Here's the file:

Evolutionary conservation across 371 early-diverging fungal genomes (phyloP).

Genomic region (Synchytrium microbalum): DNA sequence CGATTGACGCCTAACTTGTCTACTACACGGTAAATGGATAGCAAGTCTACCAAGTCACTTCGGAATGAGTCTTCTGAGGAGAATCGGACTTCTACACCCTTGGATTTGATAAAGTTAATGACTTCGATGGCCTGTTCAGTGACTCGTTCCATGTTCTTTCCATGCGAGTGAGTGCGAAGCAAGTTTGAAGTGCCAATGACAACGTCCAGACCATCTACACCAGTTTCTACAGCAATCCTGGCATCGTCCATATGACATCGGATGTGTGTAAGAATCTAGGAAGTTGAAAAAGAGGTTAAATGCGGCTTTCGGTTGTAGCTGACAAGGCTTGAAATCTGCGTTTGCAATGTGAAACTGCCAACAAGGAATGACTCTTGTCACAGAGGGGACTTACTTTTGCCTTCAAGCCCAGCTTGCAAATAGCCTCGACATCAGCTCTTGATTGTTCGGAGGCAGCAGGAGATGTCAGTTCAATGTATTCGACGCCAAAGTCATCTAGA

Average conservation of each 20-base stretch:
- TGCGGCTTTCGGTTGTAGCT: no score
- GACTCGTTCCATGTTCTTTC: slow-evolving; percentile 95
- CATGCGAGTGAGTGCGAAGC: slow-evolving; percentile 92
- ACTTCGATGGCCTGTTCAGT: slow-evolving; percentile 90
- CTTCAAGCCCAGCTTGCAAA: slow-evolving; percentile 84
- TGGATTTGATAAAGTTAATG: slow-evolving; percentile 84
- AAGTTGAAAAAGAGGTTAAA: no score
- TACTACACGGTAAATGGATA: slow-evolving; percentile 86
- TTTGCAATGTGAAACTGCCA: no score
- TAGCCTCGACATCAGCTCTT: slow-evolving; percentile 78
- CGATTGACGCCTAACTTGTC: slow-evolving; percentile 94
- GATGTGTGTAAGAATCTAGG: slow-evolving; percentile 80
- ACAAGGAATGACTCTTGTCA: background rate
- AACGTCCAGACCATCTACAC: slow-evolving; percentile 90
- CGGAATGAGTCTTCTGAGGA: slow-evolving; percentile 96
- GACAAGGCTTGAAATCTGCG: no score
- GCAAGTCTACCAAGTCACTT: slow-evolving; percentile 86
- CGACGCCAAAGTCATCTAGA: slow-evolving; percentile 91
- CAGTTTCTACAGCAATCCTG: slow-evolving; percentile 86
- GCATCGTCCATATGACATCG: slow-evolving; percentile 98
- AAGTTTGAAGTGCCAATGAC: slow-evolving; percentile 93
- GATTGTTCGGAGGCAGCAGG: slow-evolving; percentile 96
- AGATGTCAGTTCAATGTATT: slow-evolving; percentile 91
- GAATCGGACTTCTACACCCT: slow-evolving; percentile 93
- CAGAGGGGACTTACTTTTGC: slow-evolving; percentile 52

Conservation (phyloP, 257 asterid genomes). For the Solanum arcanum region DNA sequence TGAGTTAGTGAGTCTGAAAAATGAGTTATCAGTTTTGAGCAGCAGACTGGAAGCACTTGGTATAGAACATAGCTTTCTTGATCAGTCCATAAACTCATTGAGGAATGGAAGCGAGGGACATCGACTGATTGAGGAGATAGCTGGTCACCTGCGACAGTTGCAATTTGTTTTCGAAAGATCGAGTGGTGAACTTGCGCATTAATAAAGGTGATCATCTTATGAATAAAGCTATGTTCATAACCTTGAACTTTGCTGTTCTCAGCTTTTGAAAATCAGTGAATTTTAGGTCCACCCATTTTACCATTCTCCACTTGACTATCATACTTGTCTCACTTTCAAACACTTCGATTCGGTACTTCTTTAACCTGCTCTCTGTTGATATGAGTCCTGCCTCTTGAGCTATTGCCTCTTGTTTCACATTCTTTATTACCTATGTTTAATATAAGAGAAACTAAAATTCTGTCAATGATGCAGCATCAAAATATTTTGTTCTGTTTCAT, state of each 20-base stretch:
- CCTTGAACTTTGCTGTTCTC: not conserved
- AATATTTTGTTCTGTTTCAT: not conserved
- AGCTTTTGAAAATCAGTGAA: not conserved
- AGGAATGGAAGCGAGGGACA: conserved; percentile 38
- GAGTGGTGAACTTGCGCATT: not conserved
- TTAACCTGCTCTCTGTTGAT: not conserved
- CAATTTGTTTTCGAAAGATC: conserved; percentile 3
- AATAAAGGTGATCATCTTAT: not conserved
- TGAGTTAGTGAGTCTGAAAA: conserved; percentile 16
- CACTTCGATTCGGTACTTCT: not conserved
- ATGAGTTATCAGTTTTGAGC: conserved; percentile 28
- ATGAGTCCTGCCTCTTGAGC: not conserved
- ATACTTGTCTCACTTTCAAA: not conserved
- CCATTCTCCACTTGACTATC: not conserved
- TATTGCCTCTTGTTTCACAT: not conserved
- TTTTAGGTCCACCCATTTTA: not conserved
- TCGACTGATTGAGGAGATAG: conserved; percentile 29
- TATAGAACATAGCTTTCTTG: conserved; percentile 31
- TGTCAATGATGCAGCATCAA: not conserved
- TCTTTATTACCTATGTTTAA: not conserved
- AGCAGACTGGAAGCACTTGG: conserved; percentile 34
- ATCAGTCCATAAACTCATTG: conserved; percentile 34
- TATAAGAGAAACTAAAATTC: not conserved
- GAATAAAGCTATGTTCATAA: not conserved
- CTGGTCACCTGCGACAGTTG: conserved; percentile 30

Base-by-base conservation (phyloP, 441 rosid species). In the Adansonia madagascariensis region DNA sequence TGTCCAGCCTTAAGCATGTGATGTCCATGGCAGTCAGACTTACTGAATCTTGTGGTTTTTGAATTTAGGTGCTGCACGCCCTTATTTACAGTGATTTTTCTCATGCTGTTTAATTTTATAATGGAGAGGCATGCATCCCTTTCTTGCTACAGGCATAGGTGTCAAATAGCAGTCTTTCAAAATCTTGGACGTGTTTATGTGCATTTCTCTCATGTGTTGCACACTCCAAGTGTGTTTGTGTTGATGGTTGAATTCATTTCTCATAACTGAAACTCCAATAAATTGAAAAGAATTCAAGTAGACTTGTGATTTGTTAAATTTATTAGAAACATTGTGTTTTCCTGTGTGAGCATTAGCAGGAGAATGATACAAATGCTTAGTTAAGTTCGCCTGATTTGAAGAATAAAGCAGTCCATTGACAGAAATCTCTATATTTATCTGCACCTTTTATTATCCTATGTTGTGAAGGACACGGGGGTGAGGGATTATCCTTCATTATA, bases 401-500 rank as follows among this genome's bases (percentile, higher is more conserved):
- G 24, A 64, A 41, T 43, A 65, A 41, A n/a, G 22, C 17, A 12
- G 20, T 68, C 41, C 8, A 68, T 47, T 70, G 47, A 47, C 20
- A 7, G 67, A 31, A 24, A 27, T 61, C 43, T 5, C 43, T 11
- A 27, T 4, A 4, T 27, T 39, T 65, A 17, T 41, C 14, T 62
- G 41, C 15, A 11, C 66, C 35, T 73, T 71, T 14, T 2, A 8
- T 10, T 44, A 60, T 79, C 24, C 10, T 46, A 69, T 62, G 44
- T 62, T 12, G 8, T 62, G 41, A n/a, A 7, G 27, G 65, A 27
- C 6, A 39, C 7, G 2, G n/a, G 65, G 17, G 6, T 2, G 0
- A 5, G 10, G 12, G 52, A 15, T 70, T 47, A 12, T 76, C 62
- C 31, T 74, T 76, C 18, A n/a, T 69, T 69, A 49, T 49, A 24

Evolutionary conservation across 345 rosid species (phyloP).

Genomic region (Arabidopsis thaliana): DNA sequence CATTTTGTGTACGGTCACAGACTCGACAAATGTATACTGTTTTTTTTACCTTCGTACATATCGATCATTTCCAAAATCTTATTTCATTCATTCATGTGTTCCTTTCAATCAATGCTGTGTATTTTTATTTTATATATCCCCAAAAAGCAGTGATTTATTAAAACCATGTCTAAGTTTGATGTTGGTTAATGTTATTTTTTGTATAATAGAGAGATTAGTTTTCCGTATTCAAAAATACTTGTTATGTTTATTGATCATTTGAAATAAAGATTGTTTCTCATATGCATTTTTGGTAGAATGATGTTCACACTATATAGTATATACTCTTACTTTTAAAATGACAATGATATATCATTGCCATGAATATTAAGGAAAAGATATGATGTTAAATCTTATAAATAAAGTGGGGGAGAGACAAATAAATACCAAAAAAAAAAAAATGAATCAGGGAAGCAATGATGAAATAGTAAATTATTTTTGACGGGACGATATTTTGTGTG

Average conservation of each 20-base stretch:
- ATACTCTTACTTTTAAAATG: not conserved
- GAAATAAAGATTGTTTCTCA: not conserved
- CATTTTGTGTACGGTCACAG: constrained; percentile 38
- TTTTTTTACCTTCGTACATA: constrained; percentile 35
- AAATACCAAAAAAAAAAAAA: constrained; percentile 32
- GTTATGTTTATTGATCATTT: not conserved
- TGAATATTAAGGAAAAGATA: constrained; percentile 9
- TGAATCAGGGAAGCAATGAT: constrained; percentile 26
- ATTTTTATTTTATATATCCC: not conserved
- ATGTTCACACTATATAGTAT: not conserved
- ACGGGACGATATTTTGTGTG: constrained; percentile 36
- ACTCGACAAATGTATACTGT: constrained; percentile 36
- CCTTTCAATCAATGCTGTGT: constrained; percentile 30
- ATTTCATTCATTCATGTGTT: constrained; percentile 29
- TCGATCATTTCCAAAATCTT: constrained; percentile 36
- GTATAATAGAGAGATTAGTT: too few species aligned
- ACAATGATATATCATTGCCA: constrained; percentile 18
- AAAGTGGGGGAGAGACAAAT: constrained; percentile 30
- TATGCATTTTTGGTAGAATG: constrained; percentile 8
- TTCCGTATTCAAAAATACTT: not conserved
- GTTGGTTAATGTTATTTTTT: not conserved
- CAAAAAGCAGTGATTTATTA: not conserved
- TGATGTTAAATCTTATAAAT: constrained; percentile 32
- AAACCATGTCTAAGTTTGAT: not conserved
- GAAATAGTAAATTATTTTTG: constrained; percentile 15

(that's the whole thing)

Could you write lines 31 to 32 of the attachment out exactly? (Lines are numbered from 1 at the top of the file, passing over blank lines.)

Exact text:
- AATATTTTGTTCTGTTTCAT: not conserved
- AGCTTTTGAAAATCAGTGAA: not conserved